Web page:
North Hollywood Amelia Earhart Regional Branch Library

North Hollywood Amelia Earhart Regional Branch Library

North Hollywood Amelia Earhart Regional Branch Library, also known as North Hollywood Branch or Amelia Earhart Branch, is a branch library of the Los Angeles Public Library system. It is located in North Hollywood, a neighborhood in the San Fernando Valley region of Los Angeles, home to the NoHo Arts District and the Academy of Television Arts and Sciences. The history of the library dates back to the early 1900's, when books were circulated from a corner of a City of Lankershim post office. On December 29, 1923, Lankershim became part of the City of Los Angeles, and the Lankershim library branch was incorporated into the Los Angeles Public Library system, in February of 1924. The City's name of "Lankershim" changed to "North Hollywood" in 1927, and the Library Board changed the name of the Lankershim branch to the Sidney Lanier Branch, in honor of the American Southern musician, poet and author.

The library moved to its present location at 5211 Tujunga Avenue on July 29, 1929. Designed by the architects architects Lewis Eugene Weston and Lewis Eugene Weston Jr. in the Spanish Colonial, or Mediterranean, Revival style, the North Hollywood Branch Library is a one-story red brick building. It has clerestory top with seven multi-pane recessed windows centered over the entry. The clerestory has a shallow hip roof of red Spanish tiles and two chimneys at the south end. The roof is supported by a row of stylized concrete columns and capitals resting on a concrete wall finished by a brick course. Entry to the small rectangular vestibule is through decorative wrought-iron gates flanked by Mexican tile window grilles set with green antique glass. Doors of oak and leaded glass lead into the library at the north and south ends. The interior features a central charging and a fireplace on the south end.

In 1956, architect John Landon designed an addition which almost tripled the library's size, matching the original in brick work, roof, and exterior detailing. The branch changed its name from the North Hollywood Sidney Lanier Regional Branch to the North Hollywood Amelia M Earhart Regional Branch in 1980, motioned by the Library Board of Commissioners. Amelia Mary Earhart was an American aviation pioneer and author, the first female aviator to fly solo across the Atlantic Ocean.

The North Hollywood Amelia Earhart Regional Branch Library was designated a Historic-Cultural Monument (No.302) by the Los Angeles Cultural Heritage Commission in 1986. In 1987, along with several other branch libraries in Los Angeles, it was placed on the U.S. National Register of Historic Places in a thematic group submission.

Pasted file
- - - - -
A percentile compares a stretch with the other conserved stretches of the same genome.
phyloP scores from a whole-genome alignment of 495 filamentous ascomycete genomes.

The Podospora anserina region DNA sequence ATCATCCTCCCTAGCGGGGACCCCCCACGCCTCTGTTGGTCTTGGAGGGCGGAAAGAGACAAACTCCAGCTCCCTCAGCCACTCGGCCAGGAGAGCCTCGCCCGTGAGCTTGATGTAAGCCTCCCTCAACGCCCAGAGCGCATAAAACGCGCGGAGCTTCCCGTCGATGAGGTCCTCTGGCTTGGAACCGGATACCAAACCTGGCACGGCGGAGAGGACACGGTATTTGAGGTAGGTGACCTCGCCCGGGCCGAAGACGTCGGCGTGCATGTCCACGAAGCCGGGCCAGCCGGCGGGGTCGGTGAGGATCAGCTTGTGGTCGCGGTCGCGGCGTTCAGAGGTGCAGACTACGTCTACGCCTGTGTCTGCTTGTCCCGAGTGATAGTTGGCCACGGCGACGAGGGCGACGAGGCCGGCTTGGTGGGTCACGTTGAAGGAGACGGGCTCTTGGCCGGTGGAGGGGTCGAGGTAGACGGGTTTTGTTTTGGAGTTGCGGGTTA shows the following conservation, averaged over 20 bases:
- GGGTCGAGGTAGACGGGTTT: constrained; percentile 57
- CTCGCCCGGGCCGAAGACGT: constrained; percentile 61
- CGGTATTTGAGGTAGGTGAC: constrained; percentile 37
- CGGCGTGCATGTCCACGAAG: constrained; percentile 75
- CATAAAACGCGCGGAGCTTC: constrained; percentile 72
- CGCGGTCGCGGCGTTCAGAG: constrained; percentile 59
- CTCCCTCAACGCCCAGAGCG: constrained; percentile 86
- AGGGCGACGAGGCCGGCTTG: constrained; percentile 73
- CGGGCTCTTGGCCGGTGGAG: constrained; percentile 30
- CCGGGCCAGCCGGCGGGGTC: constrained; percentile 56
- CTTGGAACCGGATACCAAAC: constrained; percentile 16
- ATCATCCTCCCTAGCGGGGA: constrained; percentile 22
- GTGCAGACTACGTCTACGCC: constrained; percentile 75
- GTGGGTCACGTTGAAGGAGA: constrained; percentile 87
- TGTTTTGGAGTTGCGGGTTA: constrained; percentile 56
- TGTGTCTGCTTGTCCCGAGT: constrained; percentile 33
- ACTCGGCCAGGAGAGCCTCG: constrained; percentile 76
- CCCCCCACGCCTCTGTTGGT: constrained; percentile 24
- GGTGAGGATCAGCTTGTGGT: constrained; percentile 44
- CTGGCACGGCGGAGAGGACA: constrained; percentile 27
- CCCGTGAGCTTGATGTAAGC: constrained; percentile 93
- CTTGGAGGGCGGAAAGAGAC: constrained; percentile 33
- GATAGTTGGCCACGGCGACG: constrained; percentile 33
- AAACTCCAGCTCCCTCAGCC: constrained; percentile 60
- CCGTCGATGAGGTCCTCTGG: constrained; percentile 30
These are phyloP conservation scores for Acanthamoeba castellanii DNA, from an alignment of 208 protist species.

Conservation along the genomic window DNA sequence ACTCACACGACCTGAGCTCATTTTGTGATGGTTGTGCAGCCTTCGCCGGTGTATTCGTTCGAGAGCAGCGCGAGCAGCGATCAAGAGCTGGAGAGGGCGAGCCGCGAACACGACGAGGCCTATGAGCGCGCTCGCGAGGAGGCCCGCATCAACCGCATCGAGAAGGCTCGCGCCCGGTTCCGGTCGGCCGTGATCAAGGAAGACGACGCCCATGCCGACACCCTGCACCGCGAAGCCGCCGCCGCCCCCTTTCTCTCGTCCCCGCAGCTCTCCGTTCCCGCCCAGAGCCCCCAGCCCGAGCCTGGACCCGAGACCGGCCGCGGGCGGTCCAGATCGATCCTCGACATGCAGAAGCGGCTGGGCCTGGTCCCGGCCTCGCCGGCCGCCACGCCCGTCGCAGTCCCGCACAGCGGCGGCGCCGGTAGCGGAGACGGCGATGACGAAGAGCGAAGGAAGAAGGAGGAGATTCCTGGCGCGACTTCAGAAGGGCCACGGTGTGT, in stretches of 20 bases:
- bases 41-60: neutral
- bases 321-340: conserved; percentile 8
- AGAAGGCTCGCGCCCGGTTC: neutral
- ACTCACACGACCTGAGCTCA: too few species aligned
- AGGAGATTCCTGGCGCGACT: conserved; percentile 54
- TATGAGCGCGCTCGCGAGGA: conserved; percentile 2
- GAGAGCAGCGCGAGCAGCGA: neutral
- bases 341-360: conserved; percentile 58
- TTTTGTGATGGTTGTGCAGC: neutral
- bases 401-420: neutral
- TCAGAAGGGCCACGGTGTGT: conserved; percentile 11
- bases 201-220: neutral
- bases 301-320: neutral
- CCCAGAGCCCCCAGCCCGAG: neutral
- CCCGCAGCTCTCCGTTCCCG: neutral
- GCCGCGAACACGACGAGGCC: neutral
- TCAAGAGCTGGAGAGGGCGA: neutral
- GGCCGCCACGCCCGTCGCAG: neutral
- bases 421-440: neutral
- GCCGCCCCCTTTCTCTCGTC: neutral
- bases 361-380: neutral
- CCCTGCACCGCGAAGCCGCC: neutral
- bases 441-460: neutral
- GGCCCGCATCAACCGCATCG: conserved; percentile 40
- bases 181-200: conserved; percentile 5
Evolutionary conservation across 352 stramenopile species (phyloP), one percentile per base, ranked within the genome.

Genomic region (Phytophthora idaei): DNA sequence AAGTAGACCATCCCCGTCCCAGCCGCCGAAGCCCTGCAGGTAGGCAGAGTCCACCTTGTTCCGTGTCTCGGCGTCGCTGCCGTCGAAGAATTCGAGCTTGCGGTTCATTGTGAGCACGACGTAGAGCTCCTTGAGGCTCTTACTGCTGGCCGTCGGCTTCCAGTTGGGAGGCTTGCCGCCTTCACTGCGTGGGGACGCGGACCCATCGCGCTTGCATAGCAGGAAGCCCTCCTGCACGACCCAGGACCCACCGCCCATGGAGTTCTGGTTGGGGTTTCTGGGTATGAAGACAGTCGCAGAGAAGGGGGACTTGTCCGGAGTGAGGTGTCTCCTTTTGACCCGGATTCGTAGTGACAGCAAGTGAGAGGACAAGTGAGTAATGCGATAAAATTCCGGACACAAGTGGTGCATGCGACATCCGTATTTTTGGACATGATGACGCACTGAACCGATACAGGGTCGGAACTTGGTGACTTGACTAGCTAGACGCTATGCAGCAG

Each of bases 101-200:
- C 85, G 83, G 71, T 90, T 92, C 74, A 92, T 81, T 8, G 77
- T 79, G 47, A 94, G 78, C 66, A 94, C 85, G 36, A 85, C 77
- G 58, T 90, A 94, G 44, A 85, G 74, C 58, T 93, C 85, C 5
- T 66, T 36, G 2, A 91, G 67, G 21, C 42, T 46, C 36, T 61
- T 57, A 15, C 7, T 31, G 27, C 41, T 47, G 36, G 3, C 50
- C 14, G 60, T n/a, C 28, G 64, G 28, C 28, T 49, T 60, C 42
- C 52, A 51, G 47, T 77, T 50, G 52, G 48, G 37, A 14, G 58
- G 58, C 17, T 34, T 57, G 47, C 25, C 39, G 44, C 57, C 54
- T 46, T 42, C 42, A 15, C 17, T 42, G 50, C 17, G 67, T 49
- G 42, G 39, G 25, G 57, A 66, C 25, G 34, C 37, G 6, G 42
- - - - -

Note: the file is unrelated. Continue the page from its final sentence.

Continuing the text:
The historic building of the library was closed for repairs after the 1994 Northridge earthquake, and the library moved to temporary quarters at MCA/Universal, one of the first partners with the Library Foundation in the Adopt-a-Branch program that assisted in providing funds for repairs. The renovated building re-opened on April 17th 1995. Within several years, due to demographic growth, the library had become crowded once again. M2A Architects and ARK Construction expanded and restored the 1929 building, bringing the library facility to a total of 15,150 square feet. The addition was designed to blend seamlessly with the older structure while still maintaining some decorative modern updates, such as the four clay art friezes located in the reading room that were created by artist Beverly Crist depicting books and community. In 2003 and 2004 the North Hollywood Amelia M. Earhart Regional Branch was awarded the State of California Governor's Design Award, the Los Angeles Conservancy Preservation Award, and the California Preservation Foundation Design Award.

Address: 5211 Tujunga Avenue, North Hollywood, CA 91601



Branch History:

Status: Active

Amelia Earhart - Mini Biography

Video by BIO

Additional Resources

City of Los Angeles, Department of City Planning (2007, September 7). Historic-Cultural Monuments (HCM) Listing: City Declared Monuments.

Figenshow, S., Morris McNeill, Inc., & Los Angeles (Calif.). (1990). Historic cultural monuments: A review of historical monuments to identify potential cultural facilities. Los Angeles, CA.: City of Los Angeles, Cultural Affairs Dept.

McGrew, P., & Julian, R. (1994). Landmarks of Los Angeles. New York, NY: H.N. Abrams.

Mearl, J. (2014, January 11). Nine Los Angeles libraries to resume Sunday hours. Los Angeles Times.

Soter, B. D., Muench, J., & Library Foundation of Los Angeles. (1993). The light of learning: An illustrated history of the Los Angeles Public Library. Los Angeles, CA: Library Foundation of Los Angeles.

Sur, I. (2000, February 11). Panel approves library proposals. Los Angeles Times.